Die Dame

Die Dame (English: The Lady) was the first illustrated magazine in Germany to cater to the interests of modern women. It was also considered the "best journal of its kind in the world market" after the First World War.[1] The lifestyle magazine began in 1911 and ended in 1943. Die Dame consisted of essays, illustrations, and photography. The magazine was most active during the shift from the early 1920s, when the magazine celebrated the independent The New Woman, to the mid 1920s when women were portrayed as cold and masculine uniformity.[2]

Die Dame 1912

HistoryEdit

In 1912, the Berlin publishing House Ullstein bought out Illustrierte Frauen-Zeitung (English: Illustrated Women's Newspaper) because the company founder Leopold Ullstein's five sons had already recognized that many women were affluent consumers but that Ullstein had no products specifically for them. The newspaper's content was thrifty advice on fashion and housekeeping. In 1912, the Illustrierte Frauen-Zeitung became Die Dame.[1]

1920-1925Edit

In the early 1920s, the magazine promoted independent and career driven women. Most of the original fashion layouts and cover pages were created by mostly female designers and artists such as Erica Mohr, Hanna Goerke, Martha Sparkuhl, Julie Haase-Werkenthin, Gerda Bunzel, and Steffie Nathan. Renowned male commentators such as writer Friedrich Freksa and costume historian Max von Boehn were granted a large amount of space in Die Dame. The article discussed the phenomenon of fashion within a broader and cultural-historical frame in hopes of enlightening women. In 1923, Petra Fiedler, the daughter of the well-known modernist architect Peter Behrens, joined Die Dame's design team which caused the magazine to become more popular.[2]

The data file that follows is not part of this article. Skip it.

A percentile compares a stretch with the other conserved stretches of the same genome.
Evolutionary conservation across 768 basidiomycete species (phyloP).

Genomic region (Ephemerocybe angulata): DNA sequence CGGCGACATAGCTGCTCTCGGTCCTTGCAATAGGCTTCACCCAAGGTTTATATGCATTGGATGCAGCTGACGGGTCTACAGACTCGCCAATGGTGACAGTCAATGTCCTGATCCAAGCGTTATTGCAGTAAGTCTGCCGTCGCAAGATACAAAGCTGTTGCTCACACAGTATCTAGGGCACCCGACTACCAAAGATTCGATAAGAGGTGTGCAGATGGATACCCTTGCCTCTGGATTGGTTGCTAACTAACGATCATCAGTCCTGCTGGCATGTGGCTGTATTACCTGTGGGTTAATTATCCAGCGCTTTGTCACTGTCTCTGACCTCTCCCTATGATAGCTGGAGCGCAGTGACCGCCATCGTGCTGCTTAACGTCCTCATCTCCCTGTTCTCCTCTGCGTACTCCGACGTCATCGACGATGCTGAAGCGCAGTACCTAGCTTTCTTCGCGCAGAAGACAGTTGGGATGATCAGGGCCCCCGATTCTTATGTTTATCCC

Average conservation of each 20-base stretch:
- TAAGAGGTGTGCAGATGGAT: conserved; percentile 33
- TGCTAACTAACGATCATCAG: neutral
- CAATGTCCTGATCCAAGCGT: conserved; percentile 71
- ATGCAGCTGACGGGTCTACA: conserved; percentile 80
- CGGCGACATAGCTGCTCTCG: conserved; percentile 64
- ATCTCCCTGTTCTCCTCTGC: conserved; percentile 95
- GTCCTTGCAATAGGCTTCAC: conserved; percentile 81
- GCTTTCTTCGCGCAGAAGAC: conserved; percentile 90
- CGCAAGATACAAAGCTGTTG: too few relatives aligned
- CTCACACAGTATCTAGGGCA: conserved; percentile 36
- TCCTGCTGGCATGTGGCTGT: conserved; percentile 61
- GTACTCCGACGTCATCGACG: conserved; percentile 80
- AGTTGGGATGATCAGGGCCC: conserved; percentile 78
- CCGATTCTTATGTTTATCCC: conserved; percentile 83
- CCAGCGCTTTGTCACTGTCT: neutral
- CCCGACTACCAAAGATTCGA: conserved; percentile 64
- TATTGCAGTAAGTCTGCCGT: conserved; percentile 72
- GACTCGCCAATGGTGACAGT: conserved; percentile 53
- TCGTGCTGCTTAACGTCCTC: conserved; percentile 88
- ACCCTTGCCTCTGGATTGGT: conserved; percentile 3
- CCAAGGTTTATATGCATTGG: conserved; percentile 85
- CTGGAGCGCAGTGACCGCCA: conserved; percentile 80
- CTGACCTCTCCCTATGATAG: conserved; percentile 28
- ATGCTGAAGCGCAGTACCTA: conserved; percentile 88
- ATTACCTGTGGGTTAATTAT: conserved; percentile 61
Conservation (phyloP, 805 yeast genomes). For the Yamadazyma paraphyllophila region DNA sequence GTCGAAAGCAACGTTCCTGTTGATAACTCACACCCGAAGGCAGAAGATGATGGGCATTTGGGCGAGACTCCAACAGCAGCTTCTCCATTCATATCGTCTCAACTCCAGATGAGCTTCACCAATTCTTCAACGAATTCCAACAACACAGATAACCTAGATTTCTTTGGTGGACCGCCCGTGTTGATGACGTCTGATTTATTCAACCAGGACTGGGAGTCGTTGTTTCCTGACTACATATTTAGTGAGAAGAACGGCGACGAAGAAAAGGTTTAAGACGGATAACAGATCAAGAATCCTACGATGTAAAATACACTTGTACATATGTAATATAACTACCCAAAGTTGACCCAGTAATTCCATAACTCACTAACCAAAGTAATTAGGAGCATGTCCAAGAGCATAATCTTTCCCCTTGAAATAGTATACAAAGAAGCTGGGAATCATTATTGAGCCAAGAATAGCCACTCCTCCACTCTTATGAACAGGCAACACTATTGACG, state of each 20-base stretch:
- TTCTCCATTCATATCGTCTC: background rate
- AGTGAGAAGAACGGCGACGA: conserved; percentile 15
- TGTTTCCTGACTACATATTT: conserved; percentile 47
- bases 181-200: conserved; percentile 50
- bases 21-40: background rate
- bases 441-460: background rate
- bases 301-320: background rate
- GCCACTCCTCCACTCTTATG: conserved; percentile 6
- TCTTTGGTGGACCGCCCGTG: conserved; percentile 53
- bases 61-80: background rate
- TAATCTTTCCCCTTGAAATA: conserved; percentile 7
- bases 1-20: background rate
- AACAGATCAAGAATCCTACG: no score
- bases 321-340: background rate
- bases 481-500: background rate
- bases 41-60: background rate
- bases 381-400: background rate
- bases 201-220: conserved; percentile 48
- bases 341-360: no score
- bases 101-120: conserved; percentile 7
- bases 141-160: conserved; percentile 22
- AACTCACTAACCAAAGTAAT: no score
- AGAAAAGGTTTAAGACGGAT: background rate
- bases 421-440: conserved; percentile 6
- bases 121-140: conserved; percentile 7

1925-1930Edit

In 1925, a Viennese designer, Ernst Dryden, was named chief artistic director of Die Dame , which caused a shift from the previous positive tone of modernity. In 1925-26, Arthur Schnitzler's Traumnovelle (English: Rhapsody: A Dream Novel) was serialized in Die Dame before being published in book form. By 1927 the photographs of female fashion editors and illustrators disappeared from the pages. Their work was given less and less visible space in the magazine, while Dryden's drawings and essay took over the magazine. His fashion layouts denied the individualization of the modern women, showing geometrical silhouettes arranged in a chorus line. In his works illustrated that women's experience of fashion are completely detached from the understanding of everyday life. They carried the markers of self-centered arrogance that invited many critics of the New Woman to misunderstand the New Woman.[2]

After 1930Edit